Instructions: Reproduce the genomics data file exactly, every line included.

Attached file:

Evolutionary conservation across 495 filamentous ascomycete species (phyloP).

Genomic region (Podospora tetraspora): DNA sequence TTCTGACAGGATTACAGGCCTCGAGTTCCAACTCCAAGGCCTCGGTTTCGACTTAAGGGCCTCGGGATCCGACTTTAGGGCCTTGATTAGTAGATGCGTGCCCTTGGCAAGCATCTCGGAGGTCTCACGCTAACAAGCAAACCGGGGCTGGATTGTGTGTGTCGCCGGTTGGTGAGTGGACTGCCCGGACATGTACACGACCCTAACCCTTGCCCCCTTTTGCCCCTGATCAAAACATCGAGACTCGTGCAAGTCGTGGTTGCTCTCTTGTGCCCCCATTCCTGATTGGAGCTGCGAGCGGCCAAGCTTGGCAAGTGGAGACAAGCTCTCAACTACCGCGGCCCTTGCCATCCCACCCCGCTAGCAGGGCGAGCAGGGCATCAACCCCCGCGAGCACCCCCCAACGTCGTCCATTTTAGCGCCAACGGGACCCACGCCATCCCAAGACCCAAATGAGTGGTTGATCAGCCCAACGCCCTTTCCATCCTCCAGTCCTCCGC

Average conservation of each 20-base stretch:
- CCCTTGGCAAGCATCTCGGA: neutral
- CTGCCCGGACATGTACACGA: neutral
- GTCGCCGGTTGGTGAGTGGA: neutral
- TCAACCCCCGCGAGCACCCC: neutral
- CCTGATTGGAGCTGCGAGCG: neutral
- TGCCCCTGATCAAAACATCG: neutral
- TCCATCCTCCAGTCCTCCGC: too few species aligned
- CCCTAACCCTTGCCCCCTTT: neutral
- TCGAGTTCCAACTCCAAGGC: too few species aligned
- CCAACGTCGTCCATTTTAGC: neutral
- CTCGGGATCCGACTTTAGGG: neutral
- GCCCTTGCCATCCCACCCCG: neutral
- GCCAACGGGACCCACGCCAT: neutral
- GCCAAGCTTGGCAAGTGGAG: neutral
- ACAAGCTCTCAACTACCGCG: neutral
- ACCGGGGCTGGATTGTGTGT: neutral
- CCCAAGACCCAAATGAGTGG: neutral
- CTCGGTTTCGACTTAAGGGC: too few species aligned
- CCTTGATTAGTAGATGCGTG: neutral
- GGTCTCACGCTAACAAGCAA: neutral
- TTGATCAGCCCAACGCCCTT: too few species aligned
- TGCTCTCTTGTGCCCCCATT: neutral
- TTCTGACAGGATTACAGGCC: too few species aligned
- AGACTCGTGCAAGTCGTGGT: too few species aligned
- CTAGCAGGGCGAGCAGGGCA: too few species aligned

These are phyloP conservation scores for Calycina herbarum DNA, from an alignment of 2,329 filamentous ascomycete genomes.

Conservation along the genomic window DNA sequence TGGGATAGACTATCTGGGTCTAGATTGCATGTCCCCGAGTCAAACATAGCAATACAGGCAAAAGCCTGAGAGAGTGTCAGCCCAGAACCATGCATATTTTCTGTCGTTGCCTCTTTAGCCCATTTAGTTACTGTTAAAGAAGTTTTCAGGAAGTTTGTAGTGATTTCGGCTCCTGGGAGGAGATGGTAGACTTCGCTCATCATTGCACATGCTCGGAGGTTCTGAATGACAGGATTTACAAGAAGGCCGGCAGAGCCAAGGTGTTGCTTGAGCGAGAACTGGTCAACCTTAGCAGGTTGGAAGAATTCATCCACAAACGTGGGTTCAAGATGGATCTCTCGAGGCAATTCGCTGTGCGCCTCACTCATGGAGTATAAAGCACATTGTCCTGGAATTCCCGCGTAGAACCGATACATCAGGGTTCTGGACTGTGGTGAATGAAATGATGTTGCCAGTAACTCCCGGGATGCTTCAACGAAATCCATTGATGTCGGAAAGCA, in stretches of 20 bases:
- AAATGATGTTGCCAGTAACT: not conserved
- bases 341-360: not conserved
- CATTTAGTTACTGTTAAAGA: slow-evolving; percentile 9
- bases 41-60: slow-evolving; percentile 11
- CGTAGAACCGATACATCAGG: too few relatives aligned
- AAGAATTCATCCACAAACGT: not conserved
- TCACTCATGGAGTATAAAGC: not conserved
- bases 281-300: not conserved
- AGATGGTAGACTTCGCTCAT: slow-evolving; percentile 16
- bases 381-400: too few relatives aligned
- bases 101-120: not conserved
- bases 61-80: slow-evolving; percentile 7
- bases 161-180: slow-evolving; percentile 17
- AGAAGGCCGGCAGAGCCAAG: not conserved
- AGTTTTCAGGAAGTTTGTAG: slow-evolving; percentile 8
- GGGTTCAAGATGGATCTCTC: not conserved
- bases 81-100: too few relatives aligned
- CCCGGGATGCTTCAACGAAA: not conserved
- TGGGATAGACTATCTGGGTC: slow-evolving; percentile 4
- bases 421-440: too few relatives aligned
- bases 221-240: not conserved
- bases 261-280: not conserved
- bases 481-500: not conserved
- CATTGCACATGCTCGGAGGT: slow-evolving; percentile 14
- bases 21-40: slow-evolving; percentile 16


Evolutionary conservation across 495 filamentous ascomycete species (phyloP).

Genomic region (Podospora tetraspora): DNA sequence TTCTGACAGGATTACAGGCCTCGAGTTCCAACTCCAAGGCCTCGGTTTCGACTTAAGGGCCTCGGGATCCGACTTTAGGGCCTTGATTAGTAGATGCGTGCCCTTGGCAAGCATCTCGGAGGTCTCACGCTAACAAGCAAACCGGGGCTGGATTGTGTGTGTCGCCGGTTGGTGAGTGGACTGCCCGGACATGTACACGACCCTAACCCTTGCCCCCTTTTGCCCCTGATCAAAACATCGAGACTCGTGCAAGTCGTGGTTGCTCTCTTGTGCCCCCATTCCTGATTGGAGCTGCGAGCGGCCAAGCTTGGCAAGTGGAGACAAGCTCTCAACTACCGCGGCCCTTGCCATCCCACCCCGCTAGCAGGGCGAGCAGGGCATCAACCCCCGCGAGCACCCCCCAACGTCGTCCATTTTAGCGCCAACGGGACCCACGCCATCCCAAGACCCAAATGAGTGGTTGATCAGCCCAACGCCCTTTCCATCCTCCAGTCCTCCGC

Average conservation of each 20-base stretch:
- CCCTTGGCAAGCATCTCGGA: neutral
- CTGCCCGGACATGTACACGA: neutral
- GTCGCCGGTTGGTGAGTGGA: neutral
- TCAACCCCCGCGAGCACCCC: neutral
- CCTGATTGGAGCTGCGAGCG: neutral
- TGCCCCTGATCAAAACATCG: neutral
- TCCATCCTCCAGTCCTCCGC: too few species aligned
- CCCTAACCCTTGCCCCCTTT: neutral
- TCGAGTTCCAACTCCAAGGC: too few species aligned
- CCAACGTCGTCCATTTTAGC: neutral
- CTCGGGATCCGACTTTAGGG: neutral
- GCCCTTGCCATCCCACCCCG: neutral
- GCCAACGGGACCCACGCCAT: neutral
- GCCAAGCTTGGCAAGTGGAG: neutral
- ACAAGCTCTCAACTACCGCG: neutral
- ACCGGGGCTGGATTGTGTGT: neutral
- CCCAAGACCCAAATGAGTGG: neutral
- CTCGGTTTCGACTTAAGGGC: too few species aligned
- CCTTGATTAGTAGATGCGTG: neutral
- GGTCTCACGCTAACAAGCAA: neutral
- TTGATCAGCCCAACGCCCTT: too few species aligned
- TGCTCTCTTGTGCCCCCATT: neutral
- TTCTGACAGGATTACAGGCC: too few species aligned
- AGACTCGTGCAAGTCGTGGT: too few species aligned
- CTAGCAGGGCGAGCAGGGCA: too few species aligned

These are phyloP conservation scores for Calycina herbarum DNA, from an alignment of 2,329 filamentous ascomycete genomes.

Conservation along the genomic window DNA sequence TGGGATAGACTATCTGGGTCTAGATTGCATGTCCCCGAGTCAAACATAGCAATACAGGCAAAAGCCTGAGAGAGTGTCAGCCCAGAACCATGCATATTTTCTGTCGTTGCCTCTTTAGCCCATTTAGTTACTGTTAAAGAAGTTTTCAGGAAGTTTGTAGTGATTTCGGCTCCTGGGAGGAGATGGTAGACTTCGCTCATCATTGCACATGCTCGGAGGTTCTGAATGACAGGATTTACAAGAAGGCCGGCAGAGCCAAGGTGTTGCTTGAGCGAGAACTGGTCAACCTTAGCAGGTTGGAAGAATTCATCCACAAACGTGGGTTCAAGATGGATCTCTCGAGGCAATTCGCTGTGCGCCTCACTCATGGAGTATAAAGCACATTGTCCTGGAATTCCCGCGTAGAACCGATACATCAGGGTTCTGGACTGTGGTGAATGAAATGATGTTGCCAGTAACTCCCGGGATGCTTCAACGAAATCCATTGATGTCGGAAAGCA, in stretches of 20 bases:
- AAATGATGTTGCCAGTAACT: not conserved
- bases 341-360: not conserved
- CATTTAGTTACTGTTAAAGA: slow-evolving; percentile 9
- bases 41-60: slow-evolving; percentile 11
- CGTAGAACCGATACATCAGG: too few relatives aligned
- AAGAATTCATCCACAAACGT: not conserved
- TCACTCATGGAGTATAAAGC: not conserved
- bases 281-300: not conserved
- AGATGGTAGACTTCGCTCAT: slow-evolving; percentile 16
- bases 381-400: too few relatives aligned
- bases 101-120: not conserved
- bases 61-80: slow-evolving; percentile 7
- bases 161-180: slow-evolving; percentile 17
- AGAAGGCCGGCAGAGCCAAG: not conserved
- AGTTTTCAGGAAGTTTGTAG: slow-evolving; percentile 8
- GGGTTCAAGATGGATCTCTC: not conserved
- bases 81-100: too few relatives aligned
- CCCGGGATGCTTCAACGAAA: not conserved
- TGGGATAGACTATCTGGGTC: slow-evolving; percentile 4
- bases 421-440: too few relatives aligned
- bases 221-240: not conserved
- bases 261-280: not conserved
- bases 481-500: not conserved
- CATTGCACATGCTCGGAGGT: slow-evolving; percentile 14
- bases 21-40: slow-evolving; percentile 16